You know, people always point at the American Civil War as this paragon of “proof” that civil wars cannot unseat the established US government.  However there have been a lot of civil wars in history.  Sometimes the existing government wins.  Sometimes the rebels win.  Sometimes the results are confusing at best.

This worship of the American government as some kind of unstoppable monolith would be amusing if it weren’t so tragic (because it’s leading toward exactly the same kind of disaster I’m warning against).

They aren’t.  Consider, the US military numbers under one and a half million people on active duty.  There are over twenty million military veterans in the civilian population.  There are over 100 million gun owners, with more than 300 million guns between them.  The term for that, even considering the “heavy weapons” of the military (which are of limited use in a civil insurrection–you think a government that ordered the carpet bombing of Des Moines would still be in power by the time the smoke cleared?) and even ignoring that a lot of the military would say “no way in hell”. is “adverse correlation of forces”.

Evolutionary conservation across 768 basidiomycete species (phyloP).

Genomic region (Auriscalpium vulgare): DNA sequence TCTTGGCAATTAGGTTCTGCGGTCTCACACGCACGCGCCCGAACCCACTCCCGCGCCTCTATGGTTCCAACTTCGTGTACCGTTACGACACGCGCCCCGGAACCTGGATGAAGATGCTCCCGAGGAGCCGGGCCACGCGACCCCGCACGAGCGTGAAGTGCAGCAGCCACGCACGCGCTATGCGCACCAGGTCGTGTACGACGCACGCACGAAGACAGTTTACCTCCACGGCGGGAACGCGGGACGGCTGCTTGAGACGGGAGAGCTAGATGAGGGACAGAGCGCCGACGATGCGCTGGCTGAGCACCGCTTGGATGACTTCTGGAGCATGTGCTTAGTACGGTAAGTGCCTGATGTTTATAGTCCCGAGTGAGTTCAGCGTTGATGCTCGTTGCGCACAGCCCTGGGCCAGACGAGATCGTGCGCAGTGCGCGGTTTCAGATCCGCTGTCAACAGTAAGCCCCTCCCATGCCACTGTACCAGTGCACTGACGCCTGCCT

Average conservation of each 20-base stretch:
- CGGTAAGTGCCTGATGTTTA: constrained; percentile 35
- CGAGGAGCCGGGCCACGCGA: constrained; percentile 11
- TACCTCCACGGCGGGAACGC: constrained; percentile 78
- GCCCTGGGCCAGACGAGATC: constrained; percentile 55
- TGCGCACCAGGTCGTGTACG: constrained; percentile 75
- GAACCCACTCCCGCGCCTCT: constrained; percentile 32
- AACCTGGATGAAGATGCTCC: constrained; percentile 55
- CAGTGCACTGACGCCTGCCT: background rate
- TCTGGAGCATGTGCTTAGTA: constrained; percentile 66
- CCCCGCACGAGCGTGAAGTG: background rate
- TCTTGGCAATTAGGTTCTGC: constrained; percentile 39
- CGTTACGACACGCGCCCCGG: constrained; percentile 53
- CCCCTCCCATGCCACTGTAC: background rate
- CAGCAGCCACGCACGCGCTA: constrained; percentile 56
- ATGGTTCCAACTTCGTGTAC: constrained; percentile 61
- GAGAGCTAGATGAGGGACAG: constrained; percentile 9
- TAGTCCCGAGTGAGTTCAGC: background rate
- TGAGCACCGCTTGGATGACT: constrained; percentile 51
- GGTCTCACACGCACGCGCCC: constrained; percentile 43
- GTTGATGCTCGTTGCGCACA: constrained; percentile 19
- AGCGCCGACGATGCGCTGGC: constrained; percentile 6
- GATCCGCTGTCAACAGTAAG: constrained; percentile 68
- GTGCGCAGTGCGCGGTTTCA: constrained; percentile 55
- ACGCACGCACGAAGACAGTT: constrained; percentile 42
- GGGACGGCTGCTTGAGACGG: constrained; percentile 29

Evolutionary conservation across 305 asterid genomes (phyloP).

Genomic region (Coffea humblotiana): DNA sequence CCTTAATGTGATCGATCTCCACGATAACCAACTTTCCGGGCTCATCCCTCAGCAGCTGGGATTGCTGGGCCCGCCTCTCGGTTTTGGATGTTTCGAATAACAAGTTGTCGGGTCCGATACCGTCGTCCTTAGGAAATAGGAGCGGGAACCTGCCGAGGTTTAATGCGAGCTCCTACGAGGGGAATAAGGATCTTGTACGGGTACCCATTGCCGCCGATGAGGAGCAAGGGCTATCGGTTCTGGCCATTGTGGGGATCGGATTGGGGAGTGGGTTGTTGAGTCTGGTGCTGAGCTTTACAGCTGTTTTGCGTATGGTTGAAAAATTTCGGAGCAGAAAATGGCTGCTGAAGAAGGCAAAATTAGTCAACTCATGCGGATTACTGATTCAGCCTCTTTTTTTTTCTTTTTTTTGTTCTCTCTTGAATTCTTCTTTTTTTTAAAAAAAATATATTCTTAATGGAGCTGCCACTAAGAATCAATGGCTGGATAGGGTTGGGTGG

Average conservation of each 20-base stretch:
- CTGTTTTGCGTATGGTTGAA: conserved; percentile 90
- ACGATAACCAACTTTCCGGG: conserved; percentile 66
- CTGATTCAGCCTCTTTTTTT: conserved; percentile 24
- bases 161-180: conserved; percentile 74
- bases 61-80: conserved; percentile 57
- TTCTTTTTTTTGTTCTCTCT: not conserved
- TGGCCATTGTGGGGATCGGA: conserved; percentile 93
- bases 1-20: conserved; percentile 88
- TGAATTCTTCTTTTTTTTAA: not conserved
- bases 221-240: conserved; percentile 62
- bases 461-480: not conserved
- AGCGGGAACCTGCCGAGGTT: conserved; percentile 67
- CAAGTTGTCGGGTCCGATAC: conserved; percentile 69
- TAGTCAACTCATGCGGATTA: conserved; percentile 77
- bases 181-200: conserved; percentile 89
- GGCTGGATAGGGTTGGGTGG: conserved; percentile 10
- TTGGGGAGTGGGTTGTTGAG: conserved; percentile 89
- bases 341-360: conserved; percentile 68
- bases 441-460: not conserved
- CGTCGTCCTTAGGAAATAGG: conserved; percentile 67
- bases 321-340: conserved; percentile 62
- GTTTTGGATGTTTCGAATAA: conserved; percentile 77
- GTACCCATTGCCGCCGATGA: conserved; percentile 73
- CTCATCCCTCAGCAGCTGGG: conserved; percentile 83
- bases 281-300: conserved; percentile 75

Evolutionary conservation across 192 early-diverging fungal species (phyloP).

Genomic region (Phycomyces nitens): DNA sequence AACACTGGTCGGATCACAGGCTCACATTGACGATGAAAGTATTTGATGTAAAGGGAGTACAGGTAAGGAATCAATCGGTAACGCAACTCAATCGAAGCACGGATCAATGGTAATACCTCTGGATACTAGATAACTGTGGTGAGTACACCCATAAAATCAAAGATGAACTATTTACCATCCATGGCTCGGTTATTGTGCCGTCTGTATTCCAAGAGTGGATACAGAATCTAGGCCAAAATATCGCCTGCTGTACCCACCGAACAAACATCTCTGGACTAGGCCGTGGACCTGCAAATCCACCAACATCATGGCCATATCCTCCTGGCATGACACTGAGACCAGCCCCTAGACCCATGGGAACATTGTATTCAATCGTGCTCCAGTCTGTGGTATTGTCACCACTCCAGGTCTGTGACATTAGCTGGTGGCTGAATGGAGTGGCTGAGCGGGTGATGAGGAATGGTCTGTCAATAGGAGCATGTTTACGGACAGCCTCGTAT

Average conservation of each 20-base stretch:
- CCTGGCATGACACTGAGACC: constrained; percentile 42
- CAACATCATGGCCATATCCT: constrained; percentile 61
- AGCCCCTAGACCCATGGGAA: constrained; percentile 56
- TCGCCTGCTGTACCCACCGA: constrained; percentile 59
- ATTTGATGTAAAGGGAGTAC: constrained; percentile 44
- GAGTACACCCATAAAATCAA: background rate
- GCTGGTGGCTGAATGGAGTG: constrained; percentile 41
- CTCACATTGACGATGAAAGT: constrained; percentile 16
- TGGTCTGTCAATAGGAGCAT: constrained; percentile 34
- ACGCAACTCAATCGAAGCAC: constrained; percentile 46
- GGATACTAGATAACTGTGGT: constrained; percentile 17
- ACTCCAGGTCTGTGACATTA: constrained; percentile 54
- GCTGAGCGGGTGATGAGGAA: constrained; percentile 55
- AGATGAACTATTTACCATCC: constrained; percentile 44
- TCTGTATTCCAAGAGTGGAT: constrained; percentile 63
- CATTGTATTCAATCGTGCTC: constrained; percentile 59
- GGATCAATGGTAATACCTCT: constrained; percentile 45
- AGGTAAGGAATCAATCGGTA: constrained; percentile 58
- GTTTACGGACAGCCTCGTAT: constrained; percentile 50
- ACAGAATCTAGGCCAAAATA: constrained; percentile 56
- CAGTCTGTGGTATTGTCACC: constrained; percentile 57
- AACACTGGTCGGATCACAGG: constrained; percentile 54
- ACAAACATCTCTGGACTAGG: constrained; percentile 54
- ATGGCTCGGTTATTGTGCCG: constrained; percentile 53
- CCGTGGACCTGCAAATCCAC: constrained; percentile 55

So what are you going to do with that many people?  You’re either going to need a lot of new prisons or a lot of new mass graves.  Either way, the rest of the population is going to notice.  This isn’t China or Russia, which have pretty much always lived under totalitarian regimes and accept it as the status quo.  If strong military action in the Middle East, would, as is often claimed, “create more terrorists”, what makes you think it won’t have exactly the same effect if applied internally in the US?

And then you need to consider that the whole idea of open field battles or even “hiding in the woods” is not how an insurgency would work.  It won’t be some guys hiding in the woods.  It will be some folk going about their daily business then, from time to time, pulling out one of those 300 million firearms (or one of the hundreds of millions of “improvised weapons” that would come up after the fact–guns are easy to make once you know how, as are explosives by the way) setting up somewhere and killing one or two politicians, or soldiers serving the “regime”, or influential backers of the regime, or people working for them.  Some will be caught.  Some won’t.